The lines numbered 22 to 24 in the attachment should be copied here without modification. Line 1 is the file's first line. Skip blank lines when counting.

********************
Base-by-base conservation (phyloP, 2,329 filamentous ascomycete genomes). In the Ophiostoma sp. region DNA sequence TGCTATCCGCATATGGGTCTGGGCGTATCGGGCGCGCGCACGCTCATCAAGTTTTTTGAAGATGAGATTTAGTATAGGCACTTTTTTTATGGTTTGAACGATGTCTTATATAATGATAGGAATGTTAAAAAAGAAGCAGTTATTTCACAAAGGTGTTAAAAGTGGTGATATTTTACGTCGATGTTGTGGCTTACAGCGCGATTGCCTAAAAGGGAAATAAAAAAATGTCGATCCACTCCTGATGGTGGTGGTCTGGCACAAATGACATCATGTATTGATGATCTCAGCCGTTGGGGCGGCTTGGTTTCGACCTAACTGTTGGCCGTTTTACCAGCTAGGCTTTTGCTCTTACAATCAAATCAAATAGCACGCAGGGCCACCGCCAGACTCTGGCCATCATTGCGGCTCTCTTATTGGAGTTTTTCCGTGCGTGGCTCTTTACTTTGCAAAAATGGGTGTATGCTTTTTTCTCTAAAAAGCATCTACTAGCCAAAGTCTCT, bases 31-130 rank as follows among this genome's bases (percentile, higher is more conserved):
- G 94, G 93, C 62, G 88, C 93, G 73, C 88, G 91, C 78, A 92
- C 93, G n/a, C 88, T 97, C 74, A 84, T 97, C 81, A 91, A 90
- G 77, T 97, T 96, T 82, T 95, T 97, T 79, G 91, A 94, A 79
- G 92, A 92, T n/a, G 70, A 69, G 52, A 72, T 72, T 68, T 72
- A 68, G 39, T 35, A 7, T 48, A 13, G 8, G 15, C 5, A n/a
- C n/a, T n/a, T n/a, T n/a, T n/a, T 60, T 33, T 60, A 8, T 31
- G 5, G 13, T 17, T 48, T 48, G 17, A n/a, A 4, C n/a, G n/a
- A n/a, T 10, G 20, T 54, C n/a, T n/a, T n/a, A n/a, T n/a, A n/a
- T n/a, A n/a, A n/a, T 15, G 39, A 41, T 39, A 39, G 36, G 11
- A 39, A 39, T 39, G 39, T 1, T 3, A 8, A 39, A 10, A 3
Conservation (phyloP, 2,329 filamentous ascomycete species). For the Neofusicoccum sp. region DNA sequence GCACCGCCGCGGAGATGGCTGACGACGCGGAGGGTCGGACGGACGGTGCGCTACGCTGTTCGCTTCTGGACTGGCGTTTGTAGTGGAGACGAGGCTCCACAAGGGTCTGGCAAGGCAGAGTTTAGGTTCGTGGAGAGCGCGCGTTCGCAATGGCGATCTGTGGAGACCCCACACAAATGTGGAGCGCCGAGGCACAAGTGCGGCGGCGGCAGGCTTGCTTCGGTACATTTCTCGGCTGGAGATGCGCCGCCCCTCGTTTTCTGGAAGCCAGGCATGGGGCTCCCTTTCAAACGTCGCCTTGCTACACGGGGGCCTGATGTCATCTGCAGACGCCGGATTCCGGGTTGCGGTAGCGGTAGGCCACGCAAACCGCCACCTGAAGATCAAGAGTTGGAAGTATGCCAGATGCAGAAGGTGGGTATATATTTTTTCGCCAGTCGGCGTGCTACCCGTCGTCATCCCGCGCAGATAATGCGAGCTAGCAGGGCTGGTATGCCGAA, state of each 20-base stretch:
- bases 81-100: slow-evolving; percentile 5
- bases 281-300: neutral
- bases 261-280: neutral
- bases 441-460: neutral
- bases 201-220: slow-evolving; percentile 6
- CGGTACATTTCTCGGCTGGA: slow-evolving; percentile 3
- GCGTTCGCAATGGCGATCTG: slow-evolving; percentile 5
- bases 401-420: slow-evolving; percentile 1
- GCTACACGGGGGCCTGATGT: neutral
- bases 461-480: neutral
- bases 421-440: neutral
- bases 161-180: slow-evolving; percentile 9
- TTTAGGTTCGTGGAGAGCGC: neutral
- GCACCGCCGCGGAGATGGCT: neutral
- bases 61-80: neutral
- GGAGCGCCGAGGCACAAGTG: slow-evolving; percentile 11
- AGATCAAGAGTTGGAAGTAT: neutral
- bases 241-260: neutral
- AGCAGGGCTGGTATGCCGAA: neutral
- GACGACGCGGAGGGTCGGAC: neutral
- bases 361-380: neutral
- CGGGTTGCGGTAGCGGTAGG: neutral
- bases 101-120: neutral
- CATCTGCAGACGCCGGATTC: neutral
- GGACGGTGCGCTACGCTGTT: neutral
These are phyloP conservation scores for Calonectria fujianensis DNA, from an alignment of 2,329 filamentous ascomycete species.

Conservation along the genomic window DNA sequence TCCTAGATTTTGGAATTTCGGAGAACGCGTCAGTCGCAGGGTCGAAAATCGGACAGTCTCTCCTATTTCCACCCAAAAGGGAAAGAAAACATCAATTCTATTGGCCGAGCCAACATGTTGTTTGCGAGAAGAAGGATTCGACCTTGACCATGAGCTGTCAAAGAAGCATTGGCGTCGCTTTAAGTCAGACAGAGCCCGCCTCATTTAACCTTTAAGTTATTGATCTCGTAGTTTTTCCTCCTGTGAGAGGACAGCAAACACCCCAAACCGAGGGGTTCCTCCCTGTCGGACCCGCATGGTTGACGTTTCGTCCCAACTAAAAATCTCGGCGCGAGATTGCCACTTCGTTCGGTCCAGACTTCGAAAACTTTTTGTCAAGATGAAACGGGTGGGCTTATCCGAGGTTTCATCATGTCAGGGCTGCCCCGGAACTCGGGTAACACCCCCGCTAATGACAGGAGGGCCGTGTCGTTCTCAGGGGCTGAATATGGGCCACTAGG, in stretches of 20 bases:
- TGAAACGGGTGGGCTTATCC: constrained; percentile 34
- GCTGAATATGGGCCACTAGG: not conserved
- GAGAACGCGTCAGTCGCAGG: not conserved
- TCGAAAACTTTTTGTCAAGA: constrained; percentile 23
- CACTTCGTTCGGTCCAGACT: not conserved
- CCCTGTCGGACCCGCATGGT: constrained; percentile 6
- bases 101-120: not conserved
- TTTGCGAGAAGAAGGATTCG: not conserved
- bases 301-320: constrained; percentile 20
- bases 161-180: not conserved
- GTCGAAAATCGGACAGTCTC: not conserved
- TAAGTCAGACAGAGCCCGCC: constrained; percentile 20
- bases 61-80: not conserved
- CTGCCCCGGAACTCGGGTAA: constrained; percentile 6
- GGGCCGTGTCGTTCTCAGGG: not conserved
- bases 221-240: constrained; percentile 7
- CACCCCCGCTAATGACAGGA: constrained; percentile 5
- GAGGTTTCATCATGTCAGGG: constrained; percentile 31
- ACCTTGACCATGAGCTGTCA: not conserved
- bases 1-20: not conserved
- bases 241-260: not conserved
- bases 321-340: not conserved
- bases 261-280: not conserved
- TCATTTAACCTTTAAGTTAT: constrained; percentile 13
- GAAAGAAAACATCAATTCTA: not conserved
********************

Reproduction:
- bases 461-480: neutral
- bases 421-440: neutral
- bases 161-180: slow-evolving; percentile 9